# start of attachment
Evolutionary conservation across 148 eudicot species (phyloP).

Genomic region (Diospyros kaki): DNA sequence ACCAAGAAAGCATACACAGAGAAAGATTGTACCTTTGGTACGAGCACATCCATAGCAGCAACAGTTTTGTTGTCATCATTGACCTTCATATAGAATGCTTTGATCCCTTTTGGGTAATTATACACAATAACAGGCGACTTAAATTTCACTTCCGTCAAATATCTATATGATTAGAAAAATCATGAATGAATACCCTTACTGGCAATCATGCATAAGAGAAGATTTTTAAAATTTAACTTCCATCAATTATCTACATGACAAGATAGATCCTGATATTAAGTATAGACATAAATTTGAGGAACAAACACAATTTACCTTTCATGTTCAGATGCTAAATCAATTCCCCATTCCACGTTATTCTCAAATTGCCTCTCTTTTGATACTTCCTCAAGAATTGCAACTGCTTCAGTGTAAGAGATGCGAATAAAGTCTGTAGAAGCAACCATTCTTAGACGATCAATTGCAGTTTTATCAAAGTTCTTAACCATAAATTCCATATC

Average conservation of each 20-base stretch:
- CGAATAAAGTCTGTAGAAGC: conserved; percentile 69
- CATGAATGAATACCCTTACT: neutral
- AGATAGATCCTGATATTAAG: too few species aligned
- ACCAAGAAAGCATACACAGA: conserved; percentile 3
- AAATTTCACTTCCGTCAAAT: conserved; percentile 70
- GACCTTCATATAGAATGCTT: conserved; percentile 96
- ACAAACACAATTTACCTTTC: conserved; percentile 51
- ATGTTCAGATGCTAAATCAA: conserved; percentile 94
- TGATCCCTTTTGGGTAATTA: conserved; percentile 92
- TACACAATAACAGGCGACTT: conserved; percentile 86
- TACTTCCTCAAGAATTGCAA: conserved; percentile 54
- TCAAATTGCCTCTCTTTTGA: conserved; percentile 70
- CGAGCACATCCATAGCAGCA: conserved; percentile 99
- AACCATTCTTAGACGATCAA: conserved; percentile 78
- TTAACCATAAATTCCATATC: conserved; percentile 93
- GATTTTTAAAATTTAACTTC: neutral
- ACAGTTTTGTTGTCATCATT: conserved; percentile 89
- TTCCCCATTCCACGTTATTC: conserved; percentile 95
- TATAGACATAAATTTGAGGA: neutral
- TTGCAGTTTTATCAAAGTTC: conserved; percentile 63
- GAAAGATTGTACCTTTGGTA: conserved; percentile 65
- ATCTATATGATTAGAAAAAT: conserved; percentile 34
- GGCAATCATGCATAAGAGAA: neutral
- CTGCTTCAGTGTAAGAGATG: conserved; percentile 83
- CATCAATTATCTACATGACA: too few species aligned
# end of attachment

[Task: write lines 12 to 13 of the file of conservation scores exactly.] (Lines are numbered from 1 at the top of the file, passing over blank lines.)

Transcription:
- TGATCCCTTTTGGGTAATTA: conserved; percentile 92
- TACACAATAACAGGCGACTT: conserved; percentile 86